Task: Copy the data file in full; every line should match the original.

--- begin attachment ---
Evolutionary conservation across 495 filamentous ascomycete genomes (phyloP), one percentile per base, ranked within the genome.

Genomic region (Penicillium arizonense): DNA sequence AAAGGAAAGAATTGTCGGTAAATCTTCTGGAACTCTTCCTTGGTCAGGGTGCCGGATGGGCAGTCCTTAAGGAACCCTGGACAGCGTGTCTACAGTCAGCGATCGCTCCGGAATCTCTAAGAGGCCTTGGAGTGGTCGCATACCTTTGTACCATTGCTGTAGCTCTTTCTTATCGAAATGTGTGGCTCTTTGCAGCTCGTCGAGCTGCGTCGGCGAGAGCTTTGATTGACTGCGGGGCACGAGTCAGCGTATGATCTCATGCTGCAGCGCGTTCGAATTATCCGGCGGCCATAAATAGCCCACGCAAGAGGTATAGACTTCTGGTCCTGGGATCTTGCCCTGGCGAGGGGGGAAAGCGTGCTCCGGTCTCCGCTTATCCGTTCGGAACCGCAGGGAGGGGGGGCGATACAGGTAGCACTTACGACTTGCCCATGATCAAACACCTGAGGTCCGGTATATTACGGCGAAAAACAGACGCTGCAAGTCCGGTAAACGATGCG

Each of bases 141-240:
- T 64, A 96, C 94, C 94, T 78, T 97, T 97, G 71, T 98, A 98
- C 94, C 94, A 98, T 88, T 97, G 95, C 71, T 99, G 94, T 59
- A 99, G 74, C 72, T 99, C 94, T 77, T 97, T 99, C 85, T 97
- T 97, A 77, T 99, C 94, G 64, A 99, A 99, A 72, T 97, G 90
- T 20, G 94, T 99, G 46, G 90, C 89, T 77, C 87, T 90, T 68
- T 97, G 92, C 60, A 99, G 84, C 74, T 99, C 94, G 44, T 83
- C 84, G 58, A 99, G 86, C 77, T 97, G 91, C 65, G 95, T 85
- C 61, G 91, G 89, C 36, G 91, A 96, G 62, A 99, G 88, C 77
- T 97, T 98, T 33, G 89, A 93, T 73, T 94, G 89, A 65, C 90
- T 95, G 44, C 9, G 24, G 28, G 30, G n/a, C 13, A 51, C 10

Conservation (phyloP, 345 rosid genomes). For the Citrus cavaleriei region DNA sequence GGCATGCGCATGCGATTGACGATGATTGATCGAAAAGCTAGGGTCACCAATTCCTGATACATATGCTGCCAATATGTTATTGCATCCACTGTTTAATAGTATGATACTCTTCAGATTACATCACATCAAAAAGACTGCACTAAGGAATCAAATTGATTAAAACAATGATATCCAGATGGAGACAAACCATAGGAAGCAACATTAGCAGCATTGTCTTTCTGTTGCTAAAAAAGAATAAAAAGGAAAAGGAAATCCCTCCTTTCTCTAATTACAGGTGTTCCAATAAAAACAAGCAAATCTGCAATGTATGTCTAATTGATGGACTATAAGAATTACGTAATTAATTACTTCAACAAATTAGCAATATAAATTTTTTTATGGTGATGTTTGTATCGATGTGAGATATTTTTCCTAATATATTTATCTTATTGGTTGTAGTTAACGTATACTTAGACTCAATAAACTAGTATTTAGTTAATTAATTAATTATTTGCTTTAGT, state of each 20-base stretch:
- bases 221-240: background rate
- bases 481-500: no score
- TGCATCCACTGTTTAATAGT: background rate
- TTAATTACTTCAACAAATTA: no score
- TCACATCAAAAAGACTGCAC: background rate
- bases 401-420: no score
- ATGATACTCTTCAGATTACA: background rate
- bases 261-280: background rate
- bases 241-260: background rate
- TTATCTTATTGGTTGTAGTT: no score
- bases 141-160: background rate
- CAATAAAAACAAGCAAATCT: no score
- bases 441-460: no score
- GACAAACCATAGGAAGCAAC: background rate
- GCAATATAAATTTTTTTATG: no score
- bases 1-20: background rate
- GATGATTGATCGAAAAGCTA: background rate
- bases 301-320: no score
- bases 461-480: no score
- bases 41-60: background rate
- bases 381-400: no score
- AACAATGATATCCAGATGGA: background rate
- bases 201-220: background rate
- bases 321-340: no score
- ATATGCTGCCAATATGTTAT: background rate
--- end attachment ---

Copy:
Evolutionary conservation across 495 filamentous ascomycete genomes (phyloP), one percentile per base, ranked within the genome.

Genomic region (Penicillium arizonense): DNA sequence AAAGGAAAGAATTGTCGGTAAATCTTCTGGAACTCTTCCTTGGTCAGGGTGCCGGATGGGCAGTCCTTAAGGAACCCTGGACAGCGTGTCTACAGTCAGCGATCGCTCCGGAATCTCTAAGAGGCCTTGGAGTGGTCGCATACCTTTGTACCATTGCTGTAGCTCTTTCTTATCGAAATGTGTGGCTCTTTGCAGCTCGTCGAGCTGCGTCGGCGAGAGCTTTGATTGACTGCGGGGCACGAGTCAGCGTATGATCTCATGCTGCAGCGCGTTCGAATTATCCGGCGGCCATAAATAGCCCACGCAAGAGGTATAGACTTCTGGTCCTGGGATCTTGCCCTGGCGAGGGGGGAAAGCGTGCTCCGGTCTCCGCTTATCCGTTCGGAACCGCAGGGAGGGGGGGCGATACAGGTAGCACTTACGACTTGCCCATGATCAAACACCTGAGGTCCGGTATATTACGGCGAAAAACAGACGCTGCAAGTCCGGTAAACGATGCG

Each of bases 141-240:
- T 64, A 96, C 94, C 94, T 78, T 97, T 97, G 71, T 98, A 98
- C 94, C 94, A 98, T 88, T 97, G 95, C 71, T 99, G 94, T 59
- A 99, G 74, C 72, T 99, C 94, T 77, T 97, T 99, C 85, T 97
- T 97, A 77, T 99, C 94, G 64, A 99, A 99, A 72, T 97, G 90
- T 20, G 94, T 99, G 46, G 90, C 89, T 77, C 87, T 90, T 68
- T 97, G 92, C 60, A 99, G 84, C 74, T 99, C 94, G 44, T 83
- C 84, G 58, A 99, G 86, C 77, T 97, G 91, C 65, G 95, T 85
- C 61, G 91, G 89, C 36, G 91, A 96, G 62, A 99, G 88, C 77
- T 97, T 98, T 33, G 89, A 93, T 73, T 94, G 89, A 65, C 90
- T 95, G 44, C 9, G 24, G 28, G 30, G n/a, C 13, A 51, C 10

Conservation (phyloP, 345 rosid genomes). For the Citrus cavaleriei region DNA sequence GGCATGCGCATGCGATTGACGATGATTGATCGAAAAGCTAGGGTCACCAATTCCTGATACATATGCTGCCAATATGTTATTGCATCCACTGTTTAATAGTATGATACTCTTCAGATTACATCACATCAAAAAGACTGCACTAAGGAATCAAATTGATTAAAACAATGATATCCAGATGGAGACAAACCATAGGAAGCAACATTAGCAGCATTGTCTTTCTGTTGCTAAAAAAGAATAAAAAGGAAAAGGAAATCCCTCCTTTCTCTAATTACAGGTGTTCCAATAAAAACAAGCAAATCTGCAATGTATGTCTAATTGATGGACTATAAGAATTACGTAATTAATTACTTCAACAAATTAGCAATATAAATTTTTTTATGGTGATGTTTGTATCGATGTGAGATATTTTTCCTAATATATTTATCTTATTGGTTGTAGTTAACGTATACTTAGACTCAATAAACTAGTATTTAGTTAATTAATTAATTATTTGCTTTAGT, state of each 20-base stretch:
- bases 221-240: background rate
- bases 481-500: no score
- TGCATCCACTGTTTAATAGT: background rate
- TTAATTACTTCAACAAATTA: no score
- TCACATCAAAAAGACTGCAC: background rate
- bases 401-420: no score
- ATGATACTCTTCAGATTACA: background rate
- bases 261-280: background rate
- bases 241-260: background rate
- TTATCTTATTGGTTGTAGTT: no score
- bases 141-160: background rate
- CAATAAAAACAAGCAAATCT: no score
- bases 441-460: no score
- GACAAACCATAGGAAGCAAC: background rate
- GCAATATAAATTTTTTTATG: no score
- bases 1-20: background rate
- GATGATTGATCGAAAAGCTA: background rate
- bases 301-320: no score
- bases 461-480: no score
- bases 41-60: background rate
- bases 381-400: no score
- AACAATGATATCCAGATGGA: background rate
- bases 201-220: background rate
- bases 321-340: no score
- ATATGCTGCCAATATGTTAT: background rate